Originally published at Western Recorder – www.westernrecorder.org
Columbus, Ohio—As part of Experience 1:8, a summer missions program for the Kentucky BCM, Kentucky students spent 10 days “immersed in an experience of life and ministry” in Columbus, Ohio, according to the ForColumbus website. The students were challenged to “leverage their lives for the gospel.”
Coinciding with the 2015 Southern Baptist Convention in Columbus, Experience 1:8 teams partnered with the North American Mission Board’s Crossover Columbus to do ministry with churches, church plants and community outreach centers across the city.
“I definitely think a really great thing about ForColumbus was just this opening of our eyes, that we need to be aware that NAMB has a host of ‘Send Cities’ that they want people to go to and build their lives in, because our world’s just becoming a global place,” Jessie Nickell, Western Kentucky University campus missionary associate and Experience 1:8 team coordinator, said.
“Not only are you investing your life in these cities, but you should be leveraging your life for the gospel—leveraging everything from your home to where you live to what you spend your money on, using your whole life to count for something, because our life is but a vapor,” she said.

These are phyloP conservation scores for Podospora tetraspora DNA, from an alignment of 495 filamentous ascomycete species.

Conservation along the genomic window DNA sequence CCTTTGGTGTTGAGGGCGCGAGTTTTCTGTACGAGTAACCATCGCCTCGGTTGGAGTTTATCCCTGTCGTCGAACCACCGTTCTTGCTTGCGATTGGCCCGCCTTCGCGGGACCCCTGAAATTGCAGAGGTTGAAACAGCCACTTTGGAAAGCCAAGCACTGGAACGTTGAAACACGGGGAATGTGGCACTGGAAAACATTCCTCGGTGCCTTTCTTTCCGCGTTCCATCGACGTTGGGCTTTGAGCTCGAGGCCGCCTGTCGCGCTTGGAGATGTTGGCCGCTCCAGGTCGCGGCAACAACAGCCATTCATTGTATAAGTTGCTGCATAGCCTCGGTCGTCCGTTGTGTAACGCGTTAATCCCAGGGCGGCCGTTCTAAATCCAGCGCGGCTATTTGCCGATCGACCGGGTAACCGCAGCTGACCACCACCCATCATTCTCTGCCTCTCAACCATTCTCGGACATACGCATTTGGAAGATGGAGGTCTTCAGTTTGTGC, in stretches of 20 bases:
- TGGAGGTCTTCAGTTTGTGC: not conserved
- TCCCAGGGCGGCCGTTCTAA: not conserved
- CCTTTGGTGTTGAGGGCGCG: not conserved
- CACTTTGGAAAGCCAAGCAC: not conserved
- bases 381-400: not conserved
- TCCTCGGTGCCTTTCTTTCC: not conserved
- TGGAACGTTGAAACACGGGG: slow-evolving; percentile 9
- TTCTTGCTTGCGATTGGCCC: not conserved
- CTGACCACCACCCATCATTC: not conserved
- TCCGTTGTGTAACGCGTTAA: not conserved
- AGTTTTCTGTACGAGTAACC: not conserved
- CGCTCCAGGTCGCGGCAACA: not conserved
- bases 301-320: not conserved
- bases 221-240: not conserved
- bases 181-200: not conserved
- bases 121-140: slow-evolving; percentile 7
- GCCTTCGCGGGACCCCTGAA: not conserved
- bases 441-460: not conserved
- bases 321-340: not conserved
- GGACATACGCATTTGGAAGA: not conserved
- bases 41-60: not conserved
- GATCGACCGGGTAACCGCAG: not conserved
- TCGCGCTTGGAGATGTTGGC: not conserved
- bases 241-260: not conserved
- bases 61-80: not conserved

The students helped with various projects throughout the week, being the “hands and feet” of churches helping within their own communities. This included doing a neighborhood kids’ club, reconstructing a community garden, helping with campus ministries at Ohio State University, among other projects.
“We just really wanted to serve the community while also sharing the gospel with people,” Lucas Taylor, senior at Morehead State University and member of Oneida Baptist Church in Pikeville, said.
“ForColumbus, in my experience, was great at getting us involved in the community, but also equipping us with the tools necessary to share the gospel with the people of Columbus,” he said.
Taylor was part of a team that worked with Veritas Community Church and one of their church plants to hold the neighborhood kids’ club. “That was a great experience getting to teach the kids, teach them stories on their level and getting to know the community that way,” he commented.
He also helped build the community garden.
“A lot of the students had never been exposed to outdoor hard labor. It was really good for our students to sort of get back to the basics of helping people take care of the world around them,” Nickell said.
“They got to take a pretty much broken lot that was in the middle of this rundown neighborhood, and in a day’s work, they took that nasty lot and they turned it into a garden that had 12 different garden beds that the community could use to get vegetables,” she added.
“Columbus was a nice transition. I served for 10 day in New York City after I was in Columbus, and it helped me get used to a bigger city,” Taylor said.
“For the rest of my life it just showed me that it’s okay to get out of my Kentucky comfort bubble and go to other places and get involved,” he said. (WR)